The law says that the small trader can disclose his income at any level above 6% of Turnover. The small trader would be required to disclose his total turnover and the income which he would like to disclose (Min 6%). Earlier the minimum required to be disclosed was 8% but this was reduced to 6% from Financial Year 2016-17 onwards. As the payment is always received in bank in case of F&O Transactions, they can disclose the income as 6% of Turnover.

In case the small trader feels that his income is less than 6%, he would be required to shift to the Normal Scheme of Taxation and prepare all books of accounts and keep copies of all invoices.

The presumptive scheme of tax is only applicable to traders whose annual turnover is less than Rs. 2 Crores.

However, in case of F&O Trading, as the value of contracts traded is huge – the manner of computation is a bit different and the same has been explained below.

Computation of Turnover in case of F&O Transactions

In case of F&O transactions, the total of all contracts sold would not be considered as the total turnover.

In case of F&O transactions – the turnover would be computed by taking into account the total of all favourable and unfavourable trades. This can be explained with the help of the following example:-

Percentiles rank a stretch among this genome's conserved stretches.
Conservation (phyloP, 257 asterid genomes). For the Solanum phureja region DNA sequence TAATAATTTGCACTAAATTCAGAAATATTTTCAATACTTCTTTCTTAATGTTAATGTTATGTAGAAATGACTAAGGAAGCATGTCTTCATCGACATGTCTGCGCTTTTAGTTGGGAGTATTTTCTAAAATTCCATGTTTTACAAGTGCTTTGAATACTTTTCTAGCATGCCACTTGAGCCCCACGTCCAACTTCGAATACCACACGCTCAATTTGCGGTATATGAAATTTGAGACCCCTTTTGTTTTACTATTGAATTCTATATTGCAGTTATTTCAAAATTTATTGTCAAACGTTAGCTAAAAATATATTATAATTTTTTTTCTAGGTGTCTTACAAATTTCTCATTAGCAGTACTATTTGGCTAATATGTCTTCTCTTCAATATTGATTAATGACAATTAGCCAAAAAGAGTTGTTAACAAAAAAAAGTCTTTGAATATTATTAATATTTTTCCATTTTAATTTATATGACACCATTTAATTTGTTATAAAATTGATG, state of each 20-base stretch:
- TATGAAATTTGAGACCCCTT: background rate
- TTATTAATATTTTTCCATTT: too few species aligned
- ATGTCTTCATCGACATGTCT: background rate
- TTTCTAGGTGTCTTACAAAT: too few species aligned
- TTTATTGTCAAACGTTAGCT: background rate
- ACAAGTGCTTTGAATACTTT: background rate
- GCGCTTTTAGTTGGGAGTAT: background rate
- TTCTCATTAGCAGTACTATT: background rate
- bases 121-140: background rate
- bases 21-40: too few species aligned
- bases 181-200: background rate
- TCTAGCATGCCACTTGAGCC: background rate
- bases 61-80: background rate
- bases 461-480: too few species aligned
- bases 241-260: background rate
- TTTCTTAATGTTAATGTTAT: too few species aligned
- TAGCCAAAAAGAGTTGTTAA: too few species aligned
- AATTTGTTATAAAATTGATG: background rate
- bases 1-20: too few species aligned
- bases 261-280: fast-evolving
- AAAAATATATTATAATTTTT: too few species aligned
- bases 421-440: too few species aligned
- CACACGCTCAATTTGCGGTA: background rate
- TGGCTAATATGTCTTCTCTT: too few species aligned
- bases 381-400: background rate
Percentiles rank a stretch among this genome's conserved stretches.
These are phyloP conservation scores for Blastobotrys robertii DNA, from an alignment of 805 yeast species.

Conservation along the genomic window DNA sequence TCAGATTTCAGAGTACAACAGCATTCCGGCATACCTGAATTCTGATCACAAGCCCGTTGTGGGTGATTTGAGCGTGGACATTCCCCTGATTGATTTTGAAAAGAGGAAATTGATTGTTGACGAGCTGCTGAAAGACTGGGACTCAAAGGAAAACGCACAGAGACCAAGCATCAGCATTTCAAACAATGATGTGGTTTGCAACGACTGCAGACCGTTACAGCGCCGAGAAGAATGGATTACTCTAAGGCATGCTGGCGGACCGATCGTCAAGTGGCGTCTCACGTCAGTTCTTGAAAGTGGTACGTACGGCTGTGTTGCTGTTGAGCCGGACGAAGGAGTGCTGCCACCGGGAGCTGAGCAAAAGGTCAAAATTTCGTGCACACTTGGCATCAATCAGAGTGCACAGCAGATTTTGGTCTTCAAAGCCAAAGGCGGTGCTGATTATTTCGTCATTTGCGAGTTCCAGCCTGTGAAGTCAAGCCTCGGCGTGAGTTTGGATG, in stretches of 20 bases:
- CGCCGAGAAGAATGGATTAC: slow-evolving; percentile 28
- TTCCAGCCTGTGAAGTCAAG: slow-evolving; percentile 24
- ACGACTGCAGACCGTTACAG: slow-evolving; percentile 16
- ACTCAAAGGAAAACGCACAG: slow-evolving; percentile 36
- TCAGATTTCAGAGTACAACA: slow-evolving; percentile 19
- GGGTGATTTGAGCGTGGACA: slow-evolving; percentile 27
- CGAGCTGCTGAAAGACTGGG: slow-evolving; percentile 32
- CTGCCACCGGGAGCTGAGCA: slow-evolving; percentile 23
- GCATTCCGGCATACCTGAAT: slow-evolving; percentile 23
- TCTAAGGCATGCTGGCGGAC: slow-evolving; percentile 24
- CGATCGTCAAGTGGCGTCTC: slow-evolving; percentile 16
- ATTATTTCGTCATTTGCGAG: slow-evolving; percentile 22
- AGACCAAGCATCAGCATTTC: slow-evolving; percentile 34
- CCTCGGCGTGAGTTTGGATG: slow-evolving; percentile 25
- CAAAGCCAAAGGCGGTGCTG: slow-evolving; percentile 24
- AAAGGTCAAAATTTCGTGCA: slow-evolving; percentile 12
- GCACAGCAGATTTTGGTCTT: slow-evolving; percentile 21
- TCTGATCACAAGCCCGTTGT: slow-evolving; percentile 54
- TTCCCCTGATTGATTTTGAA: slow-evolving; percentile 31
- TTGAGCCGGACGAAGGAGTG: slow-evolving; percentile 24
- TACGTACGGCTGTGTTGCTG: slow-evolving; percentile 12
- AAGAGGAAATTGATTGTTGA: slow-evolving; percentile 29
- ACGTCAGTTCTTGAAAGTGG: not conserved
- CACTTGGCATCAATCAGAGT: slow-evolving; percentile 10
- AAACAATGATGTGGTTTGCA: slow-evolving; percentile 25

Mr. B enters into the following 2 transactions during the year:-

1. Purchased 1 Lot of Nifty for Rs. 8,00,000 and sells the same for Rs. 8,50,000, thereby earning a profit of Rs. 50,000.
2. Purchased 1 Lot of Reliance Industries for Rs. 9,50,000 and sold for Rs. 9,40,000, thereby incurring a loss of Rs. 10,000.

In the above case, the total turnover would be considered as Rs. 60,000.

Which of the above 2 systems is better?

The normal scheme of taxation may turn out to be better in some cases whereas Presumptive Scheme of taxation may turn out to be better in other cases.

Therefore, it is very difficult to state which option is better. The trader should himself assess as to which system is better for him.

In case you have any query regarding the tax treatment of F&O trading, or you have any special case of F&O trading gain/loss, please share it share. It might help other investors or tax-payers to get their issues resolved.

Shekhar Dharpale June 24, 2019 at 8:37 am

My total gross sale is 9800000 & gross purchase is 9350000. So, my net profit is 450000 this is as per actual profit / loss statement. My net profit as per this is less than 6%. If is shows this in my ITR 4. Do i will receive notice from income tax office since it is less than 6%

Or,

My T/o as per favourable & unfavourable difference is Rs. 476510/- so can i go for 44AD & show my net profit as 8% / 6% of 476510/- ?

VIKASH AGARWAL August 13, 2019 at 11:40 am

Please Tell me loss file in IT return in below example, if I maintain the books of Accounts. and No presumptive option taken.
Transaction 1.
Purchased 1 Lot of Nifty for Rs. 8,00,000 and sells the same for Rs. 8,50,000, thereby earning a profit of Rs. 50,000.
Transaction 2.
Purchased 1 Lot of Reliance Industries for Rs. 9,50,000 and sold for Rs. 9,40,000, thereby incurring a loss of Rs. 10,000.